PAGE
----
Posts Tagged ‘Information technology’

What is CoIT and why is it important to the nonprofit C-Suite?

IT budgets are down 5%, yet tech spending is up 18 to 20%. Why? Consumerization of IT (CoIT) enables the business side to take charge of technology decisions. With business seeking solutions that are simple, scalable, and sexy, line of business leaders who make technology decisions also must consider safety, security, and sustainability of those technology decisions.

CoIT and the new C-suite looks into the policies, technologies, and collaboration frameworks required to support the speed of business and the scalability of IT. LEAN and agile process methodologies are talking hold. It is essentially a fasten your seat belt time for nonprofit executives.

As technology democratizes across the organization, how will your nonprofit prepare for a world where consumer technologies may be more powerful than those in the enterprise? How will you harness the innovation without suffering from an external disruptive force? Join Business Technology Partner as we take the journey in consumerization and the impact on the new nonprofit C-suite.

Will you transform the culture?

Many IT departments are still reeling from the “slam it in and fix it on the fly” approach that was required by the rush to automate all core business processes (late 1990s & early 2000s). A reactive, crisis-driven and internally focused ‘systems management’ culture evolved as a result, such culture becomes barrier for IT to reach higher level maturity.

From “Heroic effort” to “Collaboration Effect”: IT department-wide culture is maintained by a ‘Heroic effort’ reward system, a value system that is proving to be nearly intractable. Along with the Hero mentality, expertise silo evolved a non-collaborative, finger-pointing culture that renders truly effective SLAs impossible to measure & enforce. A fundamental change in the heroic effort rewards culture is required to put an end to the reactive, crisis-driven and technology systems focused role for the IT department, and shift to business-driven, collaborative IT mentality because the business requirements for technology management have changed. The rapid push for offering ‘cloud-based’ services and the need to retool IT to centrally manage these, is certainly a perfect opportunity to rethink the role of IT and make a cogent case for a service-level driven rewards and recognition culture

The transformation journey must start with the CIO. However, very few CIOs are willing to step away from the existing IT management paradigm and hero-based rewards culture to adopt a new role as a culture change transformation sponsor. This has not been a required leadership skill-set for the CIO role to date. It is a dramatic change in skills, priorities and rewards tactics. Can veteran CIOs who came up the ranks accept this need for a dramatic change in IT culture? Will they have the required skill set to sponsor such a change? Do they have the charisma to achieve buy-in from the current IT staff. Or will it take a crisis? CIOs must drive the elimination of the heroic effort reward culture. This is the principal challenge for current “up through the ranks” CIOs. Recognizing the need for this fundamental change has not been easy for most veteran CIOs.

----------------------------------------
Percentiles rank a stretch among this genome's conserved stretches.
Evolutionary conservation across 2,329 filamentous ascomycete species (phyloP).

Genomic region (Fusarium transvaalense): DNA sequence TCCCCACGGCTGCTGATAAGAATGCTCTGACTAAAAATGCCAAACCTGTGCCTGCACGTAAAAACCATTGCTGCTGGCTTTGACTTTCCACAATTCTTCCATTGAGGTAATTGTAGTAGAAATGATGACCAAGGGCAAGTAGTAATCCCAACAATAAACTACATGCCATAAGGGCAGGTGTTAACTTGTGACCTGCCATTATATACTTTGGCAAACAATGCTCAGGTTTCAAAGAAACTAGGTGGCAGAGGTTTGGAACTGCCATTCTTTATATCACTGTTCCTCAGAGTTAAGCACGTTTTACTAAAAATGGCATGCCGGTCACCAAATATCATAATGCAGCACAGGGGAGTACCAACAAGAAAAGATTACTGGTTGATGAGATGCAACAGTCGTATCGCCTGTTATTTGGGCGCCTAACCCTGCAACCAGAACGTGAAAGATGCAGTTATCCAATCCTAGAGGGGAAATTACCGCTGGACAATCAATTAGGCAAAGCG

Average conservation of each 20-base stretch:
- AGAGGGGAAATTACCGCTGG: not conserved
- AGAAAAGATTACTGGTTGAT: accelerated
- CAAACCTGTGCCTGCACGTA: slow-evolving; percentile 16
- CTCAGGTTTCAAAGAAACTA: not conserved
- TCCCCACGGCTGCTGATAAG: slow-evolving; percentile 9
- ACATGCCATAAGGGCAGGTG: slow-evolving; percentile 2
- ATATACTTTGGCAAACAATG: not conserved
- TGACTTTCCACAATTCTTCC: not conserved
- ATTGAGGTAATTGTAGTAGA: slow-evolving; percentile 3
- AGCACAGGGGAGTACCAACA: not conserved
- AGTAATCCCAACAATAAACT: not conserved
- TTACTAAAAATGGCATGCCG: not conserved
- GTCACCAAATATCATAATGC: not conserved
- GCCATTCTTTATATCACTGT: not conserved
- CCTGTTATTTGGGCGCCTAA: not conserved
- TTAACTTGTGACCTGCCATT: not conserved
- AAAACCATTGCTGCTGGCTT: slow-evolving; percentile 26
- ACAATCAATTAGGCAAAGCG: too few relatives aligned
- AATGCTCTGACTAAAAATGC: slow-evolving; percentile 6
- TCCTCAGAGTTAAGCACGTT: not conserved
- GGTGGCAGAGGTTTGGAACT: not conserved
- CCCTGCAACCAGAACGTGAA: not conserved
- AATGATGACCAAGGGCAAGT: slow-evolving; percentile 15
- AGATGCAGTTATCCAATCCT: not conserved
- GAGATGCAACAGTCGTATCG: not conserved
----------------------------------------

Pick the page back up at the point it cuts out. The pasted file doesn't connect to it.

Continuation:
Be Change Agent to retool Organizational Culture: Culture is perhaps the most invisible, but powerful fabric surrounding organization, the toxic culture like water, which can sink the enterprise ship, IT is also at unique position to well align people, process and the latest technology to empower talent, enforce communication, enhance governance, and enable cross-functional collaboration, to retool organizational culture for achieving high business performance potential.


Crossing the Innovation Chasm. Does CIO stand for Chief Innovation Officer?

December 3, 2012 1 comment

Why does the Innovation Chasm exist? As a CIO, you have been charged with protecting your organization’s valuable assets, and with providing a reliable and stable infrastructure. As a result, you have become the “CI-No”:

  • “No, we can’t buy that application you saw in an airplane magazine.”
  • “No, we can’t have a new Web site built in two weeks.”
  • “No, we can’t do that because it will expose our customer data.”

You could be the CI-No because you were the only game in town: if the business wanted access to technology, they had to come through you. That’s not the case anymore. One of the byproducts of the perfect storm is that the business can now access technology directly from the Cloud without your involvement, and without your knowledge. It happens in companies of all sizes, in every industry, regardless of your IT or security stance. When business has access to that technology, it widens the chasm.

IT has to up its game, and smart CIOs are on a path to help the business use technology to innovate both what they do and how they do it.